Computer 601 includes a video memory 614, main memory 615 and mass storage 612. It is coupled to bi-directional system bus 618 along with keyboard 610, mouse 611 and processor 613. As with processor 613 in various computing environments, main memory 615 and mass storage 612 can reside wholly on server 626 or computer 601, or they may be distributed between the two. Examples of systems where processor 613, main memory 615, and mass storage 612 are distributed between computer 601 and server 626 include the thin-client computing architecture developed by Sun Microsystems, Inc., the palm pilot computing device, as well as other personal digital assistants, Internet ready cellular phones and Internet computing devices, and in platform-independent computing environments, such as those which utilize the Java technologies also developed by Sun Microsystems, Inc. XML DOM (Document Object Model) objects such as trees and identifiers for the nodes in the DOM trees may be stored in main memory 615 with a cache 690. XML DOM objects removed from the cache may be stored in an area 696 of mass storage 612.

The mass storage 612 may include both fixed and removable media, such as magnetic, optical or magnetic optical storage systems, as well as any other available mass storage technology. Bus 618 may contain, for example, thirty-two address lines for addressing video memory 614 or main memory 615. The system bus 618 may also include, for example, a 32-bit data bus for transferring data between and among the components, such as processor 613, main memory 615, video memory 614 and mass storage 612. Alternatively, multiplex data/address lines may be used instead of separate data and address lines.

In one embodiment of the invention, the processor 613 is a microprocessor manufactured by Motorola, such as the 680X0 processor; a microprocessor manufactured by Intel, such as the 80X86, or Pentium processor; or a SPARC microprocessor from Sun Microsystems, Inc. However, any other suitable microprocessor or microcomputer may be utilized. Main memory 615 is comprised of dynamic random access memory (DRAM). Video memory 614 is a dual-ported video random access memory. One port of the video memory 614 is coupled to video amplifier 616. The video amplifier 616 is used to drive the cathode ray tube (CRT) raster monitor 617. Video amplifier 616 is well known in the art and may be implemented by any suitable apparatus. This circuitry converts pixel data stored in video memory 614 to a raster signal suitable for use by monitor 617. Monitor 617 is a type of monitor suitable for displaying graphic images.

Computer 601 can send messages and receive data, including program code, through the network(s), network link 621, and communication interface 620. In the Internet example, remote server computer 626 might transmit a requested code for an application program through Internet 625, ISP 624, local network 622 and communication interface 620. The received code may be executed by processor 613 as it is received and/or stored in mass storage 612, or other non-volatile storage for later execution. In this manner, computer 600 may obtain application code in the form of a carrier wave. Alternatively, remote server computer 626 may execute applications using processor 613, as well as utilize mass storage 612 and/or video memory 615. The results of the execution at server 626 are then transmitted through Internet 625, ISP 624, local network 622 and communication interface 620. In this example, computer 601 performs only input and output functions.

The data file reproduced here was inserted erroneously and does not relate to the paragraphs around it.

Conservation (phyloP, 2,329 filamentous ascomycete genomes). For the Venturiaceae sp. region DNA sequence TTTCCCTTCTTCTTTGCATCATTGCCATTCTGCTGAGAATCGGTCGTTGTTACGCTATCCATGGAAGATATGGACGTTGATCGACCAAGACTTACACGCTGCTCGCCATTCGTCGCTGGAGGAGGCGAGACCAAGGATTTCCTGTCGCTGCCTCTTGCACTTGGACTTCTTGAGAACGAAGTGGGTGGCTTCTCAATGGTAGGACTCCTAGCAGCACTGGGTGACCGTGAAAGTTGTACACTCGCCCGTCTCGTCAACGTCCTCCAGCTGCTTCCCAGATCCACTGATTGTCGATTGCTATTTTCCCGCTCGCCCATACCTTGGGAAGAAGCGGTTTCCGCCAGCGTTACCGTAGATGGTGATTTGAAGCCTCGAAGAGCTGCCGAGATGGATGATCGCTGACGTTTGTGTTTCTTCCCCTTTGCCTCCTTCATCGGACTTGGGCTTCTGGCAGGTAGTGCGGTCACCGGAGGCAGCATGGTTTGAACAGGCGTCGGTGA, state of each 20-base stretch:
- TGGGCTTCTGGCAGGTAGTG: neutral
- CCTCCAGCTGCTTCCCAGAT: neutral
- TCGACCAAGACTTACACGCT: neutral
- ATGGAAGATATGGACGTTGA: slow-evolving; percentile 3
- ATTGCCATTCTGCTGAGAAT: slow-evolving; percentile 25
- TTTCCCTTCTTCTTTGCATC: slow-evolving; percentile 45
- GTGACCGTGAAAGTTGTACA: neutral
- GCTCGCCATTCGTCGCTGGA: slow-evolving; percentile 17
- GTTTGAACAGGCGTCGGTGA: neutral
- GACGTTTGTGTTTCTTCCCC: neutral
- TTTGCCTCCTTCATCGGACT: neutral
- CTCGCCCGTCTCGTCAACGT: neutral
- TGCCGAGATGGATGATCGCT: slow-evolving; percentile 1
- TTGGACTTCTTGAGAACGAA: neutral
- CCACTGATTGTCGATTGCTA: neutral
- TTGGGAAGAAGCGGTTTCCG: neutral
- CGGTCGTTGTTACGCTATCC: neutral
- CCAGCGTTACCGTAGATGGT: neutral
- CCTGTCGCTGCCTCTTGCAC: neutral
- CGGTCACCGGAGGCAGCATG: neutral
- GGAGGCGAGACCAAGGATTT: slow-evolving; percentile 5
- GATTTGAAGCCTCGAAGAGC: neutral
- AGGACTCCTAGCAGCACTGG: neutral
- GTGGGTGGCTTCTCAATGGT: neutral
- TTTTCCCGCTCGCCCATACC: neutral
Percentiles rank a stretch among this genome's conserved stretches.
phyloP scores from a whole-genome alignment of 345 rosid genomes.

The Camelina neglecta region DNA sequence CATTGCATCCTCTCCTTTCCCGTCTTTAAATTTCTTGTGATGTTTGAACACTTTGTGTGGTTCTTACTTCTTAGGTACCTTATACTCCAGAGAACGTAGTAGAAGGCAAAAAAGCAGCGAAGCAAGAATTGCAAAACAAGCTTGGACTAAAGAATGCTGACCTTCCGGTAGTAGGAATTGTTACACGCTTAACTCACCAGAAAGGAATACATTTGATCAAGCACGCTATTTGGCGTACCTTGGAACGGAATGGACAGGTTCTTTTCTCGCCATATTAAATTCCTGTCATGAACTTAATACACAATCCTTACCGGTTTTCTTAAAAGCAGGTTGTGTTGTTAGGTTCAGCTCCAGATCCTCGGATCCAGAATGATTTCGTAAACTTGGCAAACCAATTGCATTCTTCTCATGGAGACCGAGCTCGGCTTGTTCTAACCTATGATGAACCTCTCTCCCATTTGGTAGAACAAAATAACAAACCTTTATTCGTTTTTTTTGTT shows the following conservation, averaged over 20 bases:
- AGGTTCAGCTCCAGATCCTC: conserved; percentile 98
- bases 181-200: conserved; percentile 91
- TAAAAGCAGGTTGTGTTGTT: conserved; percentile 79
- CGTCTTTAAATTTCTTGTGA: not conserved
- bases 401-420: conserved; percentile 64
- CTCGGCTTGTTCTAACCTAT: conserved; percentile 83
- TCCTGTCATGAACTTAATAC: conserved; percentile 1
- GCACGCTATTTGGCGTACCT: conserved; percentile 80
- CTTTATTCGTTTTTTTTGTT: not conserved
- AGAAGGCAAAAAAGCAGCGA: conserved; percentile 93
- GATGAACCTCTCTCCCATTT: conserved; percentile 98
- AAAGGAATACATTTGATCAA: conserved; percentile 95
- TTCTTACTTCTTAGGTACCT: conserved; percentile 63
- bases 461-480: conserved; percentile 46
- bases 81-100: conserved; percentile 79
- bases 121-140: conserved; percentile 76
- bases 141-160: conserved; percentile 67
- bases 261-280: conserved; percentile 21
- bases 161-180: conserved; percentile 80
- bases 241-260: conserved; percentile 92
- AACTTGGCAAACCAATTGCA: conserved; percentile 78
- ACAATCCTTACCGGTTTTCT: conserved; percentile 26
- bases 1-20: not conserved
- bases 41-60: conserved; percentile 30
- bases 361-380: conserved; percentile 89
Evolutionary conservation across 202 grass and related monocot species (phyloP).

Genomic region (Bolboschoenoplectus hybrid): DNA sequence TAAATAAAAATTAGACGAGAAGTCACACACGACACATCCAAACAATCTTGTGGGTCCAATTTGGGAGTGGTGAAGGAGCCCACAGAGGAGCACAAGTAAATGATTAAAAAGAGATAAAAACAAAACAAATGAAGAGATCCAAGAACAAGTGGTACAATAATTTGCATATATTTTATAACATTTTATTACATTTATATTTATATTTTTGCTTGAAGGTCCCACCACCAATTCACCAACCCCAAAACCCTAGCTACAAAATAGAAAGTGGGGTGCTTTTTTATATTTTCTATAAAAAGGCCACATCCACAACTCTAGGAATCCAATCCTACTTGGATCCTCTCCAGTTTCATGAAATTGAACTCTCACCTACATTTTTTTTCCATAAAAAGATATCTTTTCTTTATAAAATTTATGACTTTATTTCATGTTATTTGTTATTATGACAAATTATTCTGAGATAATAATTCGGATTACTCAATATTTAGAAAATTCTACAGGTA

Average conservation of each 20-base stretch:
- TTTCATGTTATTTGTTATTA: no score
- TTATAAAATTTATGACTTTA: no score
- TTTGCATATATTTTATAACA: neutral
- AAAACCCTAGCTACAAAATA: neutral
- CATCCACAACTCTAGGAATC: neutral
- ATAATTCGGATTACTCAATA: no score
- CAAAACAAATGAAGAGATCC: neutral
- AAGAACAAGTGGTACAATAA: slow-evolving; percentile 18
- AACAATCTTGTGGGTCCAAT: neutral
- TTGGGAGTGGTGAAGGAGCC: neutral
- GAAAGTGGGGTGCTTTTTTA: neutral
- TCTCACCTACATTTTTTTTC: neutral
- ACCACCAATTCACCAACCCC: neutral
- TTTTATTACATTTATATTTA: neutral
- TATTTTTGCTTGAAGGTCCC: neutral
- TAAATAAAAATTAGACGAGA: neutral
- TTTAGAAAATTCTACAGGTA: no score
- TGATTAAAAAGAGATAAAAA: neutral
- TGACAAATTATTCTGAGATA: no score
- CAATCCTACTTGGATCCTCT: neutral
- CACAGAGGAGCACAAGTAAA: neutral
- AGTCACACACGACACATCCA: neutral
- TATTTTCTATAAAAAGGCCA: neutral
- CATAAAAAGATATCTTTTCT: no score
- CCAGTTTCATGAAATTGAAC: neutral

Application code may be embodied in any form of computer program product. A computer program product comprises a medium configured-to-store-or-transport-computer-readable-code or that in which computer readable code may be embedded. Some examples of computer program products are CD-ROM disks, ROM cards, floppy disks, magnetic tapes, computer hard drives, servers on a network, and carrier waves.

The computer systems described above are for purposes of example only. An embodiment of the invention may be implemented in any type of computer system or programming or processing environment.

Thus, a proxy cache preloader is described in conjunction with one or more specific embodiments. The invention is defined by the claims and their full scope of equivalents.

Patent Citations
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Non-Patent Citations
Reference
1 *Fielding, et al., HTTP/1.1 Section 13 of RFC 2616, Caching in HTTP, Jun. 1999, from http://www.w3.org/Protocols/rfc2616/rfc2616-sec13.html, 20 pages as printed.
2 *Fielding, et al., HTTP/1.1 Section 14 of RFC 2616, Header Field Definitions, Jun. 1999, from http://www.w3.org/Protocols/rfc2616/rfc2616-sec-14.html, 39 pages as printed.
3 *Fielding, et al., HTTP/1.1 Section 9 of RFC 2616, Method Definitions, Jun. 1999, from http://www.w3.org/Protocol/rfc2616/rfc2616-sec9.html, 5 pages as printed.
4 *Fielding, et al., HTTP/1.1 summary page for RFC 2616, Jun. 1999, from http://www.w3.org/Protocols/rfc2616/rfc2616.html, 6 pages as printed.
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Classifications
U.S. Classification709/202, 707/E17.12, 711/156
International ClassificationG06F17/30, H04L29/08
Cooperative ClassificationH04L67/2852, H04L67/02, H04L67/2847, G06F17/30902
European ClassificationG06F17/30W9C, H04L29/08N1, H04L29/08N27S2, H04L29/08N27S4